Bach Violin Concertos
Violin Concerto in A minor
Violin Concerto in E major
Double Violin Concerto in D minor
Violin Concerto in D minor
Johann Sebastian Bach (1685-1750) was a German composer of baroque music, organist, harpsichordist, violinist, music teacher and conductor. He is regarded by most musicians as one of the greatest and most influential composers in the history of classical music because of the inventiveness with which he combined melody, harmony and rhythm, but also various music styles from his time and dance forms, which inspired many composers after him and whatever they tried to match.
Bach, with Claudio Monteverdi and Jean-Philippe Rameau, are considered the highlight of the musical baroque (ca. 1600 - ca. 1750). So much so that the end of baroque music, ended with the death of Bach. His surviving music, which was only published in large numbers from around 1800, has also proved to be of great significance for many composers after him.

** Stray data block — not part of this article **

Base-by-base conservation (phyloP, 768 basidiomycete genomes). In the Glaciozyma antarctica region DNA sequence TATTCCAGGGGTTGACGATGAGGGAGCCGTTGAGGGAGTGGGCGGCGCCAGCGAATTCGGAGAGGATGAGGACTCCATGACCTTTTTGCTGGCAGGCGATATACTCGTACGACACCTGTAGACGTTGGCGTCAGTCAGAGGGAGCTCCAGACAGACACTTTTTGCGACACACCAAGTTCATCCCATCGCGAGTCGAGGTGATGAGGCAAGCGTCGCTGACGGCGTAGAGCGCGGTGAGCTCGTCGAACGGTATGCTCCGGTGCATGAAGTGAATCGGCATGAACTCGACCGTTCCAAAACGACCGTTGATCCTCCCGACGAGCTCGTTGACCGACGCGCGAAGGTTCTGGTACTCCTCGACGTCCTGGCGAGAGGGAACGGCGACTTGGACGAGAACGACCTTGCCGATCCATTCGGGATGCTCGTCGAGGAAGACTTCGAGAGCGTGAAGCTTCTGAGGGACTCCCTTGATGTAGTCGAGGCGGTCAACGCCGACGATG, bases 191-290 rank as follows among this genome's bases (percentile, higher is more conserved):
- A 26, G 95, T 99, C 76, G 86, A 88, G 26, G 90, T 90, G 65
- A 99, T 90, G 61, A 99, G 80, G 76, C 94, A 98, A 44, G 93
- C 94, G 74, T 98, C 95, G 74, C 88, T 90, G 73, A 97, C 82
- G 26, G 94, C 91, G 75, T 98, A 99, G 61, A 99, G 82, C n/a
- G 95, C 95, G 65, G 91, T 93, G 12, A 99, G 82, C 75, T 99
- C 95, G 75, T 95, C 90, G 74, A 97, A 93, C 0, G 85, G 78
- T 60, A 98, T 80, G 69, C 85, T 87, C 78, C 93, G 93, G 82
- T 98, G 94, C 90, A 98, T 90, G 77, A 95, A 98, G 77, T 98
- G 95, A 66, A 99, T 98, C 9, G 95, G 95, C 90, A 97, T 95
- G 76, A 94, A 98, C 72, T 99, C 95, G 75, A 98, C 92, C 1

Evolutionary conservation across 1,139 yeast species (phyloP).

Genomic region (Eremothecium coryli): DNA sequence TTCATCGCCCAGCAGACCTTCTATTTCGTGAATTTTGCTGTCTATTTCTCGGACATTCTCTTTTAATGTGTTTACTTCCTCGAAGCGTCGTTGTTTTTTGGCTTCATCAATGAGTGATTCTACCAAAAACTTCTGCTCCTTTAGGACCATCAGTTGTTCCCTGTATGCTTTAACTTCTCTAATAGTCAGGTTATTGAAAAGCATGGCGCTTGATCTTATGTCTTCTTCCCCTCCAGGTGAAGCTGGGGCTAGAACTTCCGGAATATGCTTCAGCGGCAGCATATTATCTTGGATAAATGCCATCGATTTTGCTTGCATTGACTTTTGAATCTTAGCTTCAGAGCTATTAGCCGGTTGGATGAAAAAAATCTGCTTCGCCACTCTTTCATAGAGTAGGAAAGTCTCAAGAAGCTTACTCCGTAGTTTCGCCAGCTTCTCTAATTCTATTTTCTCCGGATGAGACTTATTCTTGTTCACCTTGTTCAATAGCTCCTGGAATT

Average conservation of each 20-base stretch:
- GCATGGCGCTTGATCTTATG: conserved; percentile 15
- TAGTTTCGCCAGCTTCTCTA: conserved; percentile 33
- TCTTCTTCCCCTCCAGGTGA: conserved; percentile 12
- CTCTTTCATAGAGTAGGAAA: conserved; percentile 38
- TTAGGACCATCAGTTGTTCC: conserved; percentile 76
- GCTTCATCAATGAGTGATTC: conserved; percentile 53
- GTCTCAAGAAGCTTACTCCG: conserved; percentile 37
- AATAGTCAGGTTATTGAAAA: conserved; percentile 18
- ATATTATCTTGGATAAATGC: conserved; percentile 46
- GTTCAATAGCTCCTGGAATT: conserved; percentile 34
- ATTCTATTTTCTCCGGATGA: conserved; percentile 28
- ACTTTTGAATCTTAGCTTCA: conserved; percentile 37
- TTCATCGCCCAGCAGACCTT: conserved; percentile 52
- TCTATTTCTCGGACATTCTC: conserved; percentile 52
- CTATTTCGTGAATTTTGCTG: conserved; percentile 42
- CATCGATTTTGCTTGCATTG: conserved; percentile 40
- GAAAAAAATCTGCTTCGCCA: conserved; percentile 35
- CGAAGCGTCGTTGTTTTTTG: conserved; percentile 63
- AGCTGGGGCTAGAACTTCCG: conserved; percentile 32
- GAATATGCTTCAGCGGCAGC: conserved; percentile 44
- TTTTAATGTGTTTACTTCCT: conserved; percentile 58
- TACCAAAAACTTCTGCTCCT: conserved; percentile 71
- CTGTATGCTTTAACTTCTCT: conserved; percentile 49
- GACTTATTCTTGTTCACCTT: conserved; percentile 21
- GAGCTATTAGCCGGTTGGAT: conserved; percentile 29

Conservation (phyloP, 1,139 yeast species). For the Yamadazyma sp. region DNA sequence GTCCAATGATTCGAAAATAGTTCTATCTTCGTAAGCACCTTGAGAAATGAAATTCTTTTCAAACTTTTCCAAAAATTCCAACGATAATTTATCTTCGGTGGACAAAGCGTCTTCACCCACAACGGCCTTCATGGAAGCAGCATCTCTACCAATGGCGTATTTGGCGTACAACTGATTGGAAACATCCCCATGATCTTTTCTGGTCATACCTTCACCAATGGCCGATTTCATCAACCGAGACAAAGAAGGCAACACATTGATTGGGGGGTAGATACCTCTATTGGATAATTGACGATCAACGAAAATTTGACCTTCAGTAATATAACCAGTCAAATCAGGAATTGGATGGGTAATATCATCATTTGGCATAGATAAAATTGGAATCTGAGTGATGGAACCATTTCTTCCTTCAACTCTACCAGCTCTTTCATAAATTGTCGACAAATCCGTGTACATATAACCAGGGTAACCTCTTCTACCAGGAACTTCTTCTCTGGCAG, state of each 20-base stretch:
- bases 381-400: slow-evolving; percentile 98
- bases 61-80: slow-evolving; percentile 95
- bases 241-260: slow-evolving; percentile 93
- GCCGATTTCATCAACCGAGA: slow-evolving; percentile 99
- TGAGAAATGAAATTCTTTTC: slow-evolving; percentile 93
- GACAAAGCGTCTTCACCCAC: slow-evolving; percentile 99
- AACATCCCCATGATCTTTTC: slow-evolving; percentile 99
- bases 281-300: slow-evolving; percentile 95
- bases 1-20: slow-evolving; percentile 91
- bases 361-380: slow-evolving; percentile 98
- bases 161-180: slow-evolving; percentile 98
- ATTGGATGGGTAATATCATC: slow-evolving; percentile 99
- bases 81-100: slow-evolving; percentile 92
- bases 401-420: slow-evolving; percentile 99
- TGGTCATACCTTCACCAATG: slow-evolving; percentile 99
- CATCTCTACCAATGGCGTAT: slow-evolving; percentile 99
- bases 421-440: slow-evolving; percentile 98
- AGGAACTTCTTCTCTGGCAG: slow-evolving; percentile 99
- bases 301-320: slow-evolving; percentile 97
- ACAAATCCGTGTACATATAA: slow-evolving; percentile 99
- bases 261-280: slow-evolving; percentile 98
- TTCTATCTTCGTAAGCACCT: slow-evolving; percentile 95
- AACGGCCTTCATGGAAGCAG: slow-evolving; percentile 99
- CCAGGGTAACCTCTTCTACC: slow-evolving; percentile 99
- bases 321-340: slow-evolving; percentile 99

Bach's music was not only inventive, but also has great emotional expressiveness. This rare combination ensured that composers saw him as an inspiration. Public worship has almost taken on religious forms in the last century. A special turn for a man who didn't find it all that impressive: "All you have to do is hit the right note." That is exactly what he did.